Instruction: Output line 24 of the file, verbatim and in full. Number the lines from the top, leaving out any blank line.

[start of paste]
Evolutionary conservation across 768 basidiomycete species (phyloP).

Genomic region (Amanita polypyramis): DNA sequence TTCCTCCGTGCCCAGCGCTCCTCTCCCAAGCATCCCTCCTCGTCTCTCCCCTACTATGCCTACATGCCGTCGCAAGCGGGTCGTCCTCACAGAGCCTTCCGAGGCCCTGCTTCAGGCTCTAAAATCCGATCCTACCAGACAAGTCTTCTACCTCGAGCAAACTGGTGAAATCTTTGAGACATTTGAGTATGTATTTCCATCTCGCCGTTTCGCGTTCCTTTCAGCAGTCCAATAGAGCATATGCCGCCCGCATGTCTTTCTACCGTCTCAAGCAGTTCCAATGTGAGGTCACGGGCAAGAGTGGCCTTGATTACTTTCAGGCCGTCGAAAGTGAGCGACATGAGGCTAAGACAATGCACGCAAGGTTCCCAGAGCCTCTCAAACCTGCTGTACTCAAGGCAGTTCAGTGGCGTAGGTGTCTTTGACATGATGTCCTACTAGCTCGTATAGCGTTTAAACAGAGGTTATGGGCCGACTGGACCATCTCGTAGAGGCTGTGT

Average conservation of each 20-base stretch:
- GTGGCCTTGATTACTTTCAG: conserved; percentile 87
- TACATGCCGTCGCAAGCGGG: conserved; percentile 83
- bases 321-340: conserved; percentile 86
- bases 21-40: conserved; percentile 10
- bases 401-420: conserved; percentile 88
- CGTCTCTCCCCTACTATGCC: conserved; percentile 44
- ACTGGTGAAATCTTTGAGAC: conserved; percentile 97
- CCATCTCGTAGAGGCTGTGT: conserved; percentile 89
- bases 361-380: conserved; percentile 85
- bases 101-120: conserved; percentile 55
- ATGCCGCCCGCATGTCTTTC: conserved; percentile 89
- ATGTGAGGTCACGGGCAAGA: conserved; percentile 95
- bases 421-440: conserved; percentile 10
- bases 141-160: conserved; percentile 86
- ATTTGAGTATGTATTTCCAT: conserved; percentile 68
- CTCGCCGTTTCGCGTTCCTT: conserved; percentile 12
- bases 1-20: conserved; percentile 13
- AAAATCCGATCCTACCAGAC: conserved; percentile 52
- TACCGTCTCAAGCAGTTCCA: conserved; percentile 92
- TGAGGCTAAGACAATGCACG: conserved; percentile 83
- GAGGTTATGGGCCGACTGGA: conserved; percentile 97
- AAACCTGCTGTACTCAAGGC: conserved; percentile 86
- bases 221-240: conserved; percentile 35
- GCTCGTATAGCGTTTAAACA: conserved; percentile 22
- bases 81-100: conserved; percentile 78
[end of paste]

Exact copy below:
- GAGGTTATGGGCCGACTGGA: conserved; percentile 97